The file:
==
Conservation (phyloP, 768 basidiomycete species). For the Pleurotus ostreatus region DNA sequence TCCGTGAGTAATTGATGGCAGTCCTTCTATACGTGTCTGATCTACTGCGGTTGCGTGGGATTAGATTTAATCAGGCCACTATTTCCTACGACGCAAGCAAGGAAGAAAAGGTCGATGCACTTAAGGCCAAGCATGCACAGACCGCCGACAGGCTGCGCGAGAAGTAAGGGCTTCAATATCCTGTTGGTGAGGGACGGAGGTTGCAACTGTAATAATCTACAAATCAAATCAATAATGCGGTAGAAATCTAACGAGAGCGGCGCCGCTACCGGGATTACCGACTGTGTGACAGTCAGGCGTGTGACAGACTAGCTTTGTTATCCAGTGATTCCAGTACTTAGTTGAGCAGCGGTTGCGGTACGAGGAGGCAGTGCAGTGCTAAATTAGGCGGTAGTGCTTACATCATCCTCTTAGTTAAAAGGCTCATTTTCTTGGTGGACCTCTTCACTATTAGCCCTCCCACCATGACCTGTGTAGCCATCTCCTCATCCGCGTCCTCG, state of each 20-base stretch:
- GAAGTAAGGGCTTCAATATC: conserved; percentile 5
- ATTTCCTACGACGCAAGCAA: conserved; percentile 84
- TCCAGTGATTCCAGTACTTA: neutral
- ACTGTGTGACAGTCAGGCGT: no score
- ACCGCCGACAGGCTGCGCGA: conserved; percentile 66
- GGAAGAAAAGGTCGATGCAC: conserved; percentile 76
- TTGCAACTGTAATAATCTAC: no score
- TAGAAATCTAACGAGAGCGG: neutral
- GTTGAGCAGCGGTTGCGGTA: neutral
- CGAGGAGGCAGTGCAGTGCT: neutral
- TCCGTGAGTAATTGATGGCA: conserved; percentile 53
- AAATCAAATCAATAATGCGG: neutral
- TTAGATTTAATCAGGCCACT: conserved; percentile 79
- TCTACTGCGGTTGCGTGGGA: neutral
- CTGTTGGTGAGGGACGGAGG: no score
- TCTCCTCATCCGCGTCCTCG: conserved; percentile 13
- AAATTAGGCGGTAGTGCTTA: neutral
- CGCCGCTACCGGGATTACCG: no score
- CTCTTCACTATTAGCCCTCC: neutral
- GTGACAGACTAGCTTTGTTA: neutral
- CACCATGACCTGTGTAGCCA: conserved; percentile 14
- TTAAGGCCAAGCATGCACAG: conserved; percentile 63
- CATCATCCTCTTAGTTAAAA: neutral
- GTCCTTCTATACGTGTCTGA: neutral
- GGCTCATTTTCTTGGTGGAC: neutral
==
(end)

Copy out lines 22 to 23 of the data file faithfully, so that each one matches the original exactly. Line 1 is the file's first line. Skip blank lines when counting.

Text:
- CACCATGACCTGTGTAGCCA: conserved; percentile 14
- TTAAGGCCAAGCATGCACAG: conserved; percentile 63